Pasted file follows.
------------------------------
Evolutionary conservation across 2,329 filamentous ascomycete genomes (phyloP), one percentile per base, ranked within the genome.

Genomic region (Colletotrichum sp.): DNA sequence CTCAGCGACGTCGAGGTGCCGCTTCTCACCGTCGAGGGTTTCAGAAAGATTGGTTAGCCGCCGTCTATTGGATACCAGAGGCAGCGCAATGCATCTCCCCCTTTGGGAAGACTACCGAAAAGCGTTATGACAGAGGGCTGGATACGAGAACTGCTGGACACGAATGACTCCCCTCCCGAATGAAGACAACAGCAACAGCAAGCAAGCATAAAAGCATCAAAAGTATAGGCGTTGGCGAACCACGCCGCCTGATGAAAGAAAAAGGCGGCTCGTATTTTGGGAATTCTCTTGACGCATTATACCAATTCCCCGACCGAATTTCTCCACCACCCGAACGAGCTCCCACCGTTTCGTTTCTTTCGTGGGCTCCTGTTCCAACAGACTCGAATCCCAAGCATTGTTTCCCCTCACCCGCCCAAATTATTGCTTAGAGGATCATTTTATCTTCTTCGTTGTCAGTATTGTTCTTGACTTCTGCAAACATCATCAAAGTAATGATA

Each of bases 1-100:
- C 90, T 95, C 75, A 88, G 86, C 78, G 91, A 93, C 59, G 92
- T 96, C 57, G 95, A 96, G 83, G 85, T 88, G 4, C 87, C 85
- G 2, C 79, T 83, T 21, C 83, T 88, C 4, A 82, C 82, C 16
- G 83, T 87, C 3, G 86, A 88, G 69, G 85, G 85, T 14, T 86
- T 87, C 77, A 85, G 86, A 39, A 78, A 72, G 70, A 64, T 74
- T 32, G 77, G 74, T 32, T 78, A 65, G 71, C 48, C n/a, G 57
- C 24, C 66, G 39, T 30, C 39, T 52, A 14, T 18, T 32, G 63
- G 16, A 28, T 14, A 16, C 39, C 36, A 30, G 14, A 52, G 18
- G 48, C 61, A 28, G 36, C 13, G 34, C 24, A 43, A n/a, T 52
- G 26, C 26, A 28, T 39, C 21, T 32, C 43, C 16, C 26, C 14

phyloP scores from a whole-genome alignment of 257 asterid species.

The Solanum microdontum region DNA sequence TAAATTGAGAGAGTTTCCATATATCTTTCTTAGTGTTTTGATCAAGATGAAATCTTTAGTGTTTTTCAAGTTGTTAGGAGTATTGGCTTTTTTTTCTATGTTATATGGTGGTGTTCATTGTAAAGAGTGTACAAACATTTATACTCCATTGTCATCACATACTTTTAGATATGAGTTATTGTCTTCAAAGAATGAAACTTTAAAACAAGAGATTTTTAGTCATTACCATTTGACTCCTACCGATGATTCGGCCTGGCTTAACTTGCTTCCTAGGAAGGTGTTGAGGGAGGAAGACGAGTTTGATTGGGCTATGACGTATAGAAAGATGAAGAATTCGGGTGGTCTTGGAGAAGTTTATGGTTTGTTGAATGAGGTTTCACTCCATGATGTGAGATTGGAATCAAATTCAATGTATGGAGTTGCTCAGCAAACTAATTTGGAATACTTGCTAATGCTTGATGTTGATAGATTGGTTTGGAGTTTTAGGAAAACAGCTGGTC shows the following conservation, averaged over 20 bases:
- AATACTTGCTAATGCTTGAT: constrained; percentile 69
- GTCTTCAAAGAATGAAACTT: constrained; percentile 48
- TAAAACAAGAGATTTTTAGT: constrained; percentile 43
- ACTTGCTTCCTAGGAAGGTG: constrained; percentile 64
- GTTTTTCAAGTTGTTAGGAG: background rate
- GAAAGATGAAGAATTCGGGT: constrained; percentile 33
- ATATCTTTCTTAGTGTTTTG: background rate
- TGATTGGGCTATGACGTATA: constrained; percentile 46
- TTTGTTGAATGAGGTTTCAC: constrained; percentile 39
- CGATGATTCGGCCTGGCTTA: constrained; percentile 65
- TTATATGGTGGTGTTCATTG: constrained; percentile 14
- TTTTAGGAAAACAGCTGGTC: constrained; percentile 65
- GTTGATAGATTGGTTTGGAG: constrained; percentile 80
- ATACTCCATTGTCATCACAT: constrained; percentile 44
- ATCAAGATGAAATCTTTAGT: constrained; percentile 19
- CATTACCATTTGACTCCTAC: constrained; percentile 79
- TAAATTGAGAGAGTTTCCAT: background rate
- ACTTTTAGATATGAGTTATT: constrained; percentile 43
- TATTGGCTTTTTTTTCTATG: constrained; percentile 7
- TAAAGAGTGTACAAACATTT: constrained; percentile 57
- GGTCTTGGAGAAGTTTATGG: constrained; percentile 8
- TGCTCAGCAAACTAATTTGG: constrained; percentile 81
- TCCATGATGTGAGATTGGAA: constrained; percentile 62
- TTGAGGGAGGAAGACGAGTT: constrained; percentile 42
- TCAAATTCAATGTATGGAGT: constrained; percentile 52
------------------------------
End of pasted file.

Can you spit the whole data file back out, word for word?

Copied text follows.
Evolutionary conservation across 2,329 filamentous ascomycete genomes (phyloP), one percentile per base, ranked within the genome.

Genomic region (Colletotrichum sp.): DNA sequence CTCAGCGACGTCGAGGTGCCGCTTCTCACCGTCGAGGGTTTCAGAAAGATTGGTTAGCCGCCGTCTATTGGATACCAGAGGCAGCGCAATGCATCTCCCCCTTTGGGAAGACTACCGAAAAGCGTTATGACAGAGGGCTGGATACGAGAACTGCTGGACACGAATGACTCCCCTCCCGAATGAAGACAACAGCAACAGCAAGCAAGCATAAAAGCATCAAAAGTATAGGCGTTGGCGAACCACGCCGCCTGATGAAAGAAAAAGGCGGCTCGTATTTTGGGAATTCTCTTGACGCATTATACCAATTCCCCGACCGAATTTCTCCACCACCCGAACGAGCTCCCACCGTTTCGTTTCTTTCGTGGGCTCCTGTTCCAACAGACTCGAATCCCAAGCATTGTTTCCCCTCACCCGCCCAAATTATTGCTTAGAGGATCATTTTATCTTCTTCGTTGTCAGTATTGTTCTTGACTTCTGCAAACATCATCAAAGTAATGATA

Each of bases 1-100:
- C 90, T 95, C 75, A 88, G 86, C 78, G 91, A 93, C 59, G 92
- T 96, C 57, G 95, A 96, G 83, G 85, T 88, G 4, C 87, C 85
- G 2, C 79, T 83, T 21, C 83, T 88, C 4, A 82, C 82, C 16
- G 83, T 87, C 3, G 86, A 88, G 69, G 85, G 85, T 14, T 86
- T 87, C 77, A 85, G 86, A 39, A 78, A 72, G 70, A 64, T 74
- T 32, G 77, G 74, T 32, T 78, A 65, G 71, C 48, C n/a, G 57
- C 24, C 66, G 39, T 30, C 39, T 52, A 14, T 18, T 32, G 63
- G 16, A 28, T 14, A 16, C 39, C 36, A 30, G 14, A 52, G 18
- G 48, C 61, A 28, G 36, C 13, G 34, C 24, A 43, A n/a, T 52
- G 26, C 26, A 28, T 39, C 21, T 32, C 43, C 16, C 26, C 14

phyloP scores from a whole-genome alignment of 257 asterid species.

The Solanum microdontum region DNA sequence TAAATTGAGAGAGTTTCCATATATCTTTCTTAGTGTTTTGATCAAGATGAAATCTTTAGTGTTTTTCAAGTTGTTAGGAGTATTGGCTTTTTTTTCTATGTTATATGGTGGTGTTCATTGTAAAGAGTGTACAAACATTTATACTCCATTGTCATCACATACTTTTAGATATGAGTTATTGTCTTCAAAGAATGAAACTTTAAAACAAGAGATTTTTAGTCATTACCATTTGACTCCTACCGATGATTCGGCCTGGCTTAACTTGCTTCCTAGGAAGGTGTTGAGGGAGGAAGACGAGTTTGATTGGGCTATGACGTATAGAAAGATGAAGAATTCGGGTGGTCTTGGAGAAGTTTATGGTTTGTTGAATGAGGTTTCACTCCATGATGTGAGATTGGAATCAAATTCAATGTATGGAGTTGCTCAGCAAACTAATTTGGAATACTTGCTAATGCTTGATGTTGATAGATTGGTTTGGAGTTTTAGGAAAACAGCTGGTC shows the following conservation, averaged over 20 bases:
- AATACTTGCTAATGCTTGAT: constrained; percentile 69
- GTCTTCAAAGAATGAAACTT: constrained; percentile 48
- TAAAACAAGAGATTTTTAGT: constrained; percentile 43
- ACTTGCTTCCTAGGAAGGTG: constrained; percentile 64
- GTTTTTCAAGTTGTTAGGAG: background rate
- GAAAGATGAAGAATTCGGGT: constrained; percentile 33
- ATATCTTTCTTAGTGTTTTG: background rate
- TGATTGGGCTATGACGTATA: constrained; percentile 46
- TTTGTTGAATGAGGTTTCAC: constrained; percentile 39
- CGATGATTCGGCCTGGCTTA: constrained; percentile 65
- TTATATGGTGGTGTTCATTG: constrained; percentile 14
- TTTTAGGAAAACAGCTGGTC: constrained; percentile 65
- GTTGATAGATTGGTTTGGAG: constrained; percentile 80
- ATACTCCATTGTCATCACAT: constrained; percentile 44
- ATCAAGATGAAATCTTTAGT: constrained; percentile 19
- CATTACCATTTGACTCCTAC: constrained; percentile 79
- TAAATTGAGAGAGTTTCCAT: background rate
- ACTTTTAGATATGAGTTATT: constrained; percentile 43
- TATTGGCTTTTTTTTCTATG: constrained; percentile 7
- TAAAGAGTGTACAAACATTT: constrained; percentile 57
- GGTCTTGGAGAAGTTTATGG: constrained; percentile 8
- TGCTCAGCAAACTAATTTGG: constrained; percentile 81
- TCCATGATGTGAGATTGGAA: constrained; percentile 62
- TTGAGGGAGGAAGACGAGTT: constrained; percentile 42
- TCAAATTCAATGTATGGAGT: constrained; percentile 52